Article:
Monday, January 20, 2020
Each week, the Appellate Advocacy Blog Weekly Roundup presents a few tidbits of news and Twitter posts from the past week concerning appellate advocacy. As always, if you see something during the week that you think we should be sure to include, feel free to send a quick note to either (1) Dan Real at DReal@Creighton.edu or on Twitter @Daniel_L_Real or (2) Catharine Du Bois at DuBoisLegalWriting@gmail.com or on Twitter @CLDLegalWriting.
Apologies for the late MLK day weekend post!
US Supreme Court Opinions and News:
The Supreme Court has ordered quick briefing on the Obamacare challenge after nineteen states asked for a quick decision. Recently, the Fifth Circuit held that the individual mandate is unconstitutional but remanded the issue of severability, thus leaving the law in place for now. See report from The Hill and NBC.
The court has also agreed to hear (1) an administration appeal seeking to enforce federal law that would allow employers to get a religious exemption from the Obamacare requirement that health insurance cover a woman’s birth control (see report) and (2) a dispute involving whether Electoral College electors can break their pledges and support the popular vote winner (see report).
The Court refused to hear an appeal from three “Free the Nipple” activists after a New Hampshire city fined them for exposing their breasts in public. The appeal argued that banning female but not male toplessness is unconstitutional discrimination based on gender; the Supreme Court’s refusal to hear the case leaves the ban in place. See reports in NYPost, The Hill, and NYTimes
Federal Appellate Court Opinions and News:
The Seventh Circuit affirmed (after nearly 3 years) the lower court decision that required Indiana to list on birth certificates both mothers in same-sex marriages. The court held that after Supreme Court cases Obergefell v. Hodges and Pavan v. Smith, “a state cannot presume that a husband is the father of a child born in wedlock, while denying an equivalent presumption to parents in same-sex marriages.” See decision at 7-8. The court ruled that the Indiana Code did just that and ruled that its operation was properly enjoined. See reports from the Indiana Lawyer, BloombergLaw, and Slate.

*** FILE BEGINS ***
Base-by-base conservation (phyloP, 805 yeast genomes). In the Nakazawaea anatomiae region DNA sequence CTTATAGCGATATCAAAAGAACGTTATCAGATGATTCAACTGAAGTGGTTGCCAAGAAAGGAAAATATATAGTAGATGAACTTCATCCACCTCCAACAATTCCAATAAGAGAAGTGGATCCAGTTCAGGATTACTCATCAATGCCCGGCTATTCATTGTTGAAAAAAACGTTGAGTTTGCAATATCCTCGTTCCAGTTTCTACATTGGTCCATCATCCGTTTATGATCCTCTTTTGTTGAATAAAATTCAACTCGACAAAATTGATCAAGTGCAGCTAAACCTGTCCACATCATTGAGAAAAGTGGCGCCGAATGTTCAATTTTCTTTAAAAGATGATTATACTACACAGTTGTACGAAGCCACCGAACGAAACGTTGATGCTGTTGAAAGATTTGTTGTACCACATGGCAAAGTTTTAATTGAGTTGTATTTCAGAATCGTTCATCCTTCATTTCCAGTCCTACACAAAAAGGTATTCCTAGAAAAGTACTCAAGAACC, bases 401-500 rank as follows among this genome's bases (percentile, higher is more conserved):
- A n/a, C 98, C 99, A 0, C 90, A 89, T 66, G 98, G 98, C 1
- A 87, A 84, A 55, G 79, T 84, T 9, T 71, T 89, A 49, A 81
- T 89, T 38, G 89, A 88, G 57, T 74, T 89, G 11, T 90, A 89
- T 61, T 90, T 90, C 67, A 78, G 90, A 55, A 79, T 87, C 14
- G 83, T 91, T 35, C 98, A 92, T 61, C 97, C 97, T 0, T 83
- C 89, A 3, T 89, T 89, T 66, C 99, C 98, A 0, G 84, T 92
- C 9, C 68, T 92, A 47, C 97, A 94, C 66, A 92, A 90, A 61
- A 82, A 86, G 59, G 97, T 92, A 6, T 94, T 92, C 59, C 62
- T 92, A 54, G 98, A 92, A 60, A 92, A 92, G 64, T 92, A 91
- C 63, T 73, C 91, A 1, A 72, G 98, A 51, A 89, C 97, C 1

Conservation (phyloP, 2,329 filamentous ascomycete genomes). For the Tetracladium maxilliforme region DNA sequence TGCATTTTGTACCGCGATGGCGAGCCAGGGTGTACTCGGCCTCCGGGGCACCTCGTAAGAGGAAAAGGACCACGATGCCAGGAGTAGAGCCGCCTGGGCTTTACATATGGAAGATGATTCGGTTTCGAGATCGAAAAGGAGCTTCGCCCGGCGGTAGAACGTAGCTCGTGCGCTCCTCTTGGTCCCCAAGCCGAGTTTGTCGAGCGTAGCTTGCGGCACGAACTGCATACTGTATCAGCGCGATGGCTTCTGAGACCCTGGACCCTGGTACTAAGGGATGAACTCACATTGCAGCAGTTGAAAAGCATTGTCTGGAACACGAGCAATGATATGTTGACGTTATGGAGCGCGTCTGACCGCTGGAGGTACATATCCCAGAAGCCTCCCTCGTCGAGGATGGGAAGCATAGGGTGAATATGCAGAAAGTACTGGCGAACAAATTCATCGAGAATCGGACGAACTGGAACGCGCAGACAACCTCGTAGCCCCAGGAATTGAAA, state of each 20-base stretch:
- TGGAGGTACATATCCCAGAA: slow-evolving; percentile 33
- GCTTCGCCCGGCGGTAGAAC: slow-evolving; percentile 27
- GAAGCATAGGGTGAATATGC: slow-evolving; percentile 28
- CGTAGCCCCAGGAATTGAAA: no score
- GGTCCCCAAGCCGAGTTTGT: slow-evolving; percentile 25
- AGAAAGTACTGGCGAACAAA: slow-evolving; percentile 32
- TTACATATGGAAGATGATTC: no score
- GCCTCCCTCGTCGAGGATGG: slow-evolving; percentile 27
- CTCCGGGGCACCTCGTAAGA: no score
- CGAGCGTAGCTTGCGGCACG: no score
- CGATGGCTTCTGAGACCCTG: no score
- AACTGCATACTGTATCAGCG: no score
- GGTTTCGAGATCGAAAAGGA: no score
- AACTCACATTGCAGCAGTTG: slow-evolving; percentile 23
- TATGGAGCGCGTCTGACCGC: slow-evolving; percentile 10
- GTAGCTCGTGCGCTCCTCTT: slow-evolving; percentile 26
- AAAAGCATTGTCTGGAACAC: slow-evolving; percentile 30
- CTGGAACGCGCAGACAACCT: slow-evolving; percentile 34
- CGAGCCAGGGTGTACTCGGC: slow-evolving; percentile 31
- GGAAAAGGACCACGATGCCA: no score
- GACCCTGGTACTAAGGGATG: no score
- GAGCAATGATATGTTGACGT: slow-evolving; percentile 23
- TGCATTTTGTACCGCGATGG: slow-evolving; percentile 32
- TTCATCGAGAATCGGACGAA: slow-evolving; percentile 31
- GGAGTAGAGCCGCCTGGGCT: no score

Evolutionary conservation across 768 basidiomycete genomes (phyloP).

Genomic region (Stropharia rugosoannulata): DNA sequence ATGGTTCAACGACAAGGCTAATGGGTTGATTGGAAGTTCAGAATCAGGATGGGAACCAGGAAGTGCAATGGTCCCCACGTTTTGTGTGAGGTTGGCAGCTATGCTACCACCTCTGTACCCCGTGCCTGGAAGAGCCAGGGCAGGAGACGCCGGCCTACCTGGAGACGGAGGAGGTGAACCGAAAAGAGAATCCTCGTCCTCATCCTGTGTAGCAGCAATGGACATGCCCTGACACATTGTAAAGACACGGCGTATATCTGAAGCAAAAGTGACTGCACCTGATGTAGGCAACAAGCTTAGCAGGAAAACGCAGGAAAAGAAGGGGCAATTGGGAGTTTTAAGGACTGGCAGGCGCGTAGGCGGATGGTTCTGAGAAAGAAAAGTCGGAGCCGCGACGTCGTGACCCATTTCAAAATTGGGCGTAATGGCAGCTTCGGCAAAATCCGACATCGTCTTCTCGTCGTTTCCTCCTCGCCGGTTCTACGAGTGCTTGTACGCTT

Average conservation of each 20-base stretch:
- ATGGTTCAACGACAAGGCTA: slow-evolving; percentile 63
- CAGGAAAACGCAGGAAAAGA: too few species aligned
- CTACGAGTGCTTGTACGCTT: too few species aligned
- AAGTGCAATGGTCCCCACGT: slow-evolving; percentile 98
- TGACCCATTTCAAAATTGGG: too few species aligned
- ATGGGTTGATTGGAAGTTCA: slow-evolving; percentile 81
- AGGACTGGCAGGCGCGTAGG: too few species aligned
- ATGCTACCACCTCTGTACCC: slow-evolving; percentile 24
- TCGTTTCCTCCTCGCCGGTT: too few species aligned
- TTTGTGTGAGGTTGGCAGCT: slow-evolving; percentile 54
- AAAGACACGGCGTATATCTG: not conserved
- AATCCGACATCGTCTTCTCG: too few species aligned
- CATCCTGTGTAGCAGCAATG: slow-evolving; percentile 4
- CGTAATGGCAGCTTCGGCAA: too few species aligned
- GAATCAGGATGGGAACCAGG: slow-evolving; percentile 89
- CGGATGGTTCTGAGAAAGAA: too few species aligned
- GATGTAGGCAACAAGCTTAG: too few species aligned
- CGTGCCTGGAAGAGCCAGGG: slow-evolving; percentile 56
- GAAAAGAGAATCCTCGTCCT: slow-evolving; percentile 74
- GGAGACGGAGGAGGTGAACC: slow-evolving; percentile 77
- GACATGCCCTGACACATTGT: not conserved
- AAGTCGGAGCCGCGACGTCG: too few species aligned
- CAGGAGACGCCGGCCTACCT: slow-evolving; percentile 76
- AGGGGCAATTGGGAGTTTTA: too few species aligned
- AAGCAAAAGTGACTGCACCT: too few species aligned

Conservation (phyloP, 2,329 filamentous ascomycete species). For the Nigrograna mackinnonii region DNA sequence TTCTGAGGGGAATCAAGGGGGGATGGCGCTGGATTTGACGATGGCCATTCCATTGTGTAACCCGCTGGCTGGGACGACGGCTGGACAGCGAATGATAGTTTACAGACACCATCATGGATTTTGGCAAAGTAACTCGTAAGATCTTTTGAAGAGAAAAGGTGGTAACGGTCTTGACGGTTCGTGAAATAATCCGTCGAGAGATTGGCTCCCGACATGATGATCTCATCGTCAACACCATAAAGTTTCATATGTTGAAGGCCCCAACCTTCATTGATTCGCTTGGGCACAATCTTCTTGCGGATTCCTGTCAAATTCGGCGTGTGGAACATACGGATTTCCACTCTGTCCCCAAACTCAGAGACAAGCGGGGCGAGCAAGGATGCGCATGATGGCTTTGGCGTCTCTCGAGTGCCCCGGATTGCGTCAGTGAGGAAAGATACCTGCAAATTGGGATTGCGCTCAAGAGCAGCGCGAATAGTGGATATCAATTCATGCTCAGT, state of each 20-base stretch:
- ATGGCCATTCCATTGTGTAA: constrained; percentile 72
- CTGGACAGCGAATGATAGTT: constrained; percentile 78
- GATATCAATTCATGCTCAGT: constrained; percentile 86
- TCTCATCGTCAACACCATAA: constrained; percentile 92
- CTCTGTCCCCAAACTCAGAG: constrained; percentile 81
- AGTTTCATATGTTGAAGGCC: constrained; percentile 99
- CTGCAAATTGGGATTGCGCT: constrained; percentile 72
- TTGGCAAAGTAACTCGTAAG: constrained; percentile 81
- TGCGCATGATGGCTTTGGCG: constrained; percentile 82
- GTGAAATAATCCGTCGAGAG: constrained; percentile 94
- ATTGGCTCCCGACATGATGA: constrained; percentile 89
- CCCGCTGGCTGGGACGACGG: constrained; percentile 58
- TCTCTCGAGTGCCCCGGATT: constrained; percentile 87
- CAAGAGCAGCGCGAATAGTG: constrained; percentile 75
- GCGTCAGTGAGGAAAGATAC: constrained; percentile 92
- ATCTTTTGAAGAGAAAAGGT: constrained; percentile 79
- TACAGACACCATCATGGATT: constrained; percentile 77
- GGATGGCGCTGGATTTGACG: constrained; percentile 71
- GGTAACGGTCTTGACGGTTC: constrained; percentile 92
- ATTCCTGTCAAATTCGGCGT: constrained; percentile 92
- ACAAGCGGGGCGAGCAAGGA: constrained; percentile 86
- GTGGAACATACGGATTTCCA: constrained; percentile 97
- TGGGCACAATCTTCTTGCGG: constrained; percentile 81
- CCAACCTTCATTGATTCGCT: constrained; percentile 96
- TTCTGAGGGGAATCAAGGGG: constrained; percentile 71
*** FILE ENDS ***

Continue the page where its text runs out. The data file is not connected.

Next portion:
The Eleventh Circuit upheld ex-US Representative Corrine Brown’s fraud conviction. The court rejected the argument that the trial court wrongfully removed a juror who claimed guidance from the “holy spirit” as to Brown’s innocence. See the opinion and Florida Times-Union report.
The Fourth Circuit upheld an injunction barring the discharge of HIV-positive service members. The decision calls the rationale for not deploying HIV-positive service members “outmoded and at odds with current science.” See opinion and reports in The Washington Post and the AP.
Finally, the Fifth Circuit made headlines after a divided panel denied a trans-inmate’s request for the court to use female pronouns. See opinion and dissent (begins p. 12) and report from Washington Blade.
State Court news
The San Diego Superior Court tentatively awarded nearly $13 million to twenty-two women in a suit arguing that the women were exploited by porn producers. The ruling holds that the women had been tricked into performing in pornographic videos and found the owners of the adult website liable for fraud and breach of contract. See report in NYTimes, San Diego Union-Tribune, and RollingStone.